In this essay I intend to look at the concept of holism, why it is important, how it is supported in legislation and codes of practice and the possible benefits to the nurse – patient relationship. Due to the word limit the focus is going to be centred around the positive aspects of the approach as apposed to negative critique. In order to explore the importance of considering the patient holistically, it is imperative that we understand what the word/concept holistic means.
Weller (2004, p44) describes holism as a comprehensive approach to health care that encompasses and considers the body, mind and spirit considering all actions and interventions for the patient, while recognising the concept of uniqueness, individualism and the influence of internal and external environmental factors on health. This can be condensed to suggesting that we should consider the person as a whole in relation to their individual needs. Dryden (1995, p. 77) cites that Fitz Perls (1951), based his gestalt approach to psychotherapy on premise that we should take an holistic view in relating to a person in order to help a person grow and ascertain a sense of wholeness. Stevenson, Grieves & Stein-Parbom (2004, p16) suggests that holism is knowing more about a person rather than deciding on a clinical pathway. It could be argued that the holistic approach is a humanistic approach focussing on growth and individualism/wholeness.
Definition Of Holism
The NMC recognises the importance of wholeness and holistic care by specifying in the 2008 code of conduct that we should treat people as individuals and respect their dignity. From this statement alone it is possible to see that holistic care requires a positive regard and requires all practitioners to consider all dimensions of a person. Brown and Libberton (2007, p. 99) suggests that an whole person comprises of three dimensions; including physical spiritual and social.
We know that these theories and concepts are important as we have seen the merge of the bio-medial, reductionist, model with the psychosocial model to provide a more comprehensive approach to health care and addressing health needs. The holistic approach can support a nurse to provide better care for a patient by understanding a patient’s, lifestyle, background, social class, culture, religious/spiritual values and social support and use this information to support recovery and sustained health.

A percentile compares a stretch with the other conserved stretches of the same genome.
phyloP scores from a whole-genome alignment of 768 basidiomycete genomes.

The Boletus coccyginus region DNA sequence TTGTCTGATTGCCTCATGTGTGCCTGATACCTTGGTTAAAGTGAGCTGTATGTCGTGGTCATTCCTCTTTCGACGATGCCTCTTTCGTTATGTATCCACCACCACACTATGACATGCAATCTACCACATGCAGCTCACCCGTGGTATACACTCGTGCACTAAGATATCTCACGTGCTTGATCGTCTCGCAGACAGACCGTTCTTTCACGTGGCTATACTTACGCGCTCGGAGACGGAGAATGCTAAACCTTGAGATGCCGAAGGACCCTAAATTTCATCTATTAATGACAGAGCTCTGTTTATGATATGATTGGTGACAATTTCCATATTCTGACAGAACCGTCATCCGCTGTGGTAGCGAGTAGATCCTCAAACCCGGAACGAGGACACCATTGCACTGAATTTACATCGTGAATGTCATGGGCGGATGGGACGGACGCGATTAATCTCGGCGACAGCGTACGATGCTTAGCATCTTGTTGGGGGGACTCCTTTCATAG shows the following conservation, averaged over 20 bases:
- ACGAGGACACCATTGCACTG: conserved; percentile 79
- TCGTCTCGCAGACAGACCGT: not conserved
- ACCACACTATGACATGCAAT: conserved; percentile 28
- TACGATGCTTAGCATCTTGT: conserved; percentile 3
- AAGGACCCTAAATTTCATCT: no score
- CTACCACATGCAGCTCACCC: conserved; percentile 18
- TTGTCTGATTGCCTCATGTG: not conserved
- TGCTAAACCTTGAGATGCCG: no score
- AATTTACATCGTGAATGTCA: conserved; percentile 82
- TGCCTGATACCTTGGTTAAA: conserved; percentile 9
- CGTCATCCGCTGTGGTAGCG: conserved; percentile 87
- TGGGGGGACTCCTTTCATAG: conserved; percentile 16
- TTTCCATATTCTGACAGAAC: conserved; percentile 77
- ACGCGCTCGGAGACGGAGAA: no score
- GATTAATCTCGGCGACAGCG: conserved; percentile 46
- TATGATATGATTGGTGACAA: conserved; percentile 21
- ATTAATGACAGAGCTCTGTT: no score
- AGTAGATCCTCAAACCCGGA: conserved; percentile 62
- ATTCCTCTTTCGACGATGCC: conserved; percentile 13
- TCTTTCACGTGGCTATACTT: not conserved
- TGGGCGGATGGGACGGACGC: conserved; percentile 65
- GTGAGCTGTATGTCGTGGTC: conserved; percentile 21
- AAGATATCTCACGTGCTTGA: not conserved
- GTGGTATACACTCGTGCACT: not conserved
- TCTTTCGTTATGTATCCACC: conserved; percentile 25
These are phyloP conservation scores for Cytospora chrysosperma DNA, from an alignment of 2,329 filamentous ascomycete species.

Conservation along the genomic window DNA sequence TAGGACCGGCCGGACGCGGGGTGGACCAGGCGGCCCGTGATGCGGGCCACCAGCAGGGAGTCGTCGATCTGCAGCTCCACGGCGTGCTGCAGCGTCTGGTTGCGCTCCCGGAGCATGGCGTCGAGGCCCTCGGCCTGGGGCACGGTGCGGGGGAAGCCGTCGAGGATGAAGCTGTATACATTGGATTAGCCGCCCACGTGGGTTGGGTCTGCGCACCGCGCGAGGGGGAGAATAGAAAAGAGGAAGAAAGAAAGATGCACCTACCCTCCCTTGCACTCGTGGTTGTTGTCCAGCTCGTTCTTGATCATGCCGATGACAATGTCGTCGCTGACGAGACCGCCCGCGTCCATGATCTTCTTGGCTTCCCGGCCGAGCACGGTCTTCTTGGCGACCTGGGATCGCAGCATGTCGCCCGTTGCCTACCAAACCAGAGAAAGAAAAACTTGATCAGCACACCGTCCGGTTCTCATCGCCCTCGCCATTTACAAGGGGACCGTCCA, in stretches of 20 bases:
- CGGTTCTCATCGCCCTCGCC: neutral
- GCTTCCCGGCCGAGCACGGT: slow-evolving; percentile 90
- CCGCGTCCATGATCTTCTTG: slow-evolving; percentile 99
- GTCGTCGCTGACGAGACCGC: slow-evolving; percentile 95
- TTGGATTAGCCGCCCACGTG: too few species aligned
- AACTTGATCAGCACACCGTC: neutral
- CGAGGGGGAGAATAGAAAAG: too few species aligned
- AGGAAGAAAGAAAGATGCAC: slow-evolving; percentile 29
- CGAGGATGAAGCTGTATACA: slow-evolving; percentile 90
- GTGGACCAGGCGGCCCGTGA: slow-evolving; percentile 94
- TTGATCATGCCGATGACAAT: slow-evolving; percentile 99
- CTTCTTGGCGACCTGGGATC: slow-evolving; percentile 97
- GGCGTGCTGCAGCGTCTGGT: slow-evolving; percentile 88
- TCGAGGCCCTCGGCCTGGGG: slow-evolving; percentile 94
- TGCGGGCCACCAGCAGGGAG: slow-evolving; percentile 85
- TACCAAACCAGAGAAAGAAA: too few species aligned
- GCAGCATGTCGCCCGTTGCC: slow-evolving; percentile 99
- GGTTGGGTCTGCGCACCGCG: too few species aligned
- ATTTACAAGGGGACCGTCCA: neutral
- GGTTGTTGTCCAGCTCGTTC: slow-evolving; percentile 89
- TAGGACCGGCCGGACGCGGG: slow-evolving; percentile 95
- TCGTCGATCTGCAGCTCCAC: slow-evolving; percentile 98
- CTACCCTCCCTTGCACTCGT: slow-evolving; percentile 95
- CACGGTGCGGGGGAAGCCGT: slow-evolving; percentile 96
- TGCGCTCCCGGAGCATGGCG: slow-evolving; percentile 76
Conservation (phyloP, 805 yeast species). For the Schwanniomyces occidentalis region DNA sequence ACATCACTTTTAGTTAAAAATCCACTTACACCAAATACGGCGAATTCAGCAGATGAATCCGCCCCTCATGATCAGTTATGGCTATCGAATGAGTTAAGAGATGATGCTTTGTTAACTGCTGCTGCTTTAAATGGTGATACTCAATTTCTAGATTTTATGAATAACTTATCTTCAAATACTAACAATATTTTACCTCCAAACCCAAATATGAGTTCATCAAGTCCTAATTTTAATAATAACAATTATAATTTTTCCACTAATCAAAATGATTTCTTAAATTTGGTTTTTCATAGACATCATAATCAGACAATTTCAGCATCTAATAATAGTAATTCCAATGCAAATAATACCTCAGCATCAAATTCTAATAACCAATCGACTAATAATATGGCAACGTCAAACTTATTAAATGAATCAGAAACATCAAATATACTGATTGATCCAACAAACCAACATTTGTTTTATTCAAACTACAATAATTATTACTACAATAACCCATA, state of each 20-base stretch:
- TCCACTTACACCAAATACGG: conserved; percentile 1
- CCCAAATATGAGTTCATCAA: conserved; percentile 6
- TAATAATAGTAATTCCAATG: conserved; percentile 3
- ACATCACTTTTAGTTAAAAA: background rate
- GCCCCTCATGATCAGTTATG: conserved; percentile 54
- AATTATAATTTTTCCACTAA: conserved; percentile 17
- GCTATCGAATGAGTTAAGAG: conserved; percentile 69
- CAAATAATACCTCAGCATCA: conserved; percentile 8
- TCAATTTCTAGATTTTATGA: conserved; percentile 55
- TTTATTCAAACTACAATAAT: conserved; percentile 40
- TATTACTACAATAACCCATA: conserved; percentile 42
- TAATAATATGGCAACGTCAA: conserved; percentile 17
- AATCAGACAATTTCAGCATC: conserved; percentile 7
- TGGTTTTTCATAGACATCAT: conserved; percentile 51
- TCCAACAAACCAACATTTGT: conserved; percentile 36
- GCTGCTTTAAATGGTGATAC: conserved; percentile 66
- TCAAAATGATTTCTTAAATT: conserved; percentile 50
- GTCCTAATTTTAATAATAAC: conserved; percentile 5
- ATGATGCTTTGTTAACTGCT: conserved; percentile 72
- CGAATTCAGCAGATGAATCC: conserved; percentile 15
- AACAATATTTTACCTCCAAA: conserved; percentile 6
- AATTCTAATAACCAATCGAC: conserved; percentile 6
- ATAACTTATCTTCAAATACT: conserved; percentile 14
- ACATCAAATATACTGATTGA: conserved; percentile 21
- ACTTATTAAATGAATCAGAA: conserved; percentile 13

This level of engagement will allow the nurse to develop a trust relationship with the patient, allowing a therapeutic relationship to take place. Sherwood (1997, p. 40) suggests that therapeutic relationships have an impact on healing patterns that make patients feel better. Sussex and Scourfield (2004, p. 306) suggests that not only to people have needs they have ideas about their needs and these cover many areas of their lives. Therefore the therapeutic relationship will encourage the patient to be involved with their own care, recovery and can empower them to self advocate with involvement.
The white paper, valuing people 2001 suggests that as health care providers we should promote choice, independence, rights and inclusion for people with learning disabilities and the underpinning ethos is person centred and holistic care. In 1998 the Department of Health introduced the standard two: person centred care guidance directing the NHS and social care services treat older people as individuals and enable them to make choices about their own care. This would include takings into consideration the individual needs of a person and not just comparative needs or needs relating to illness.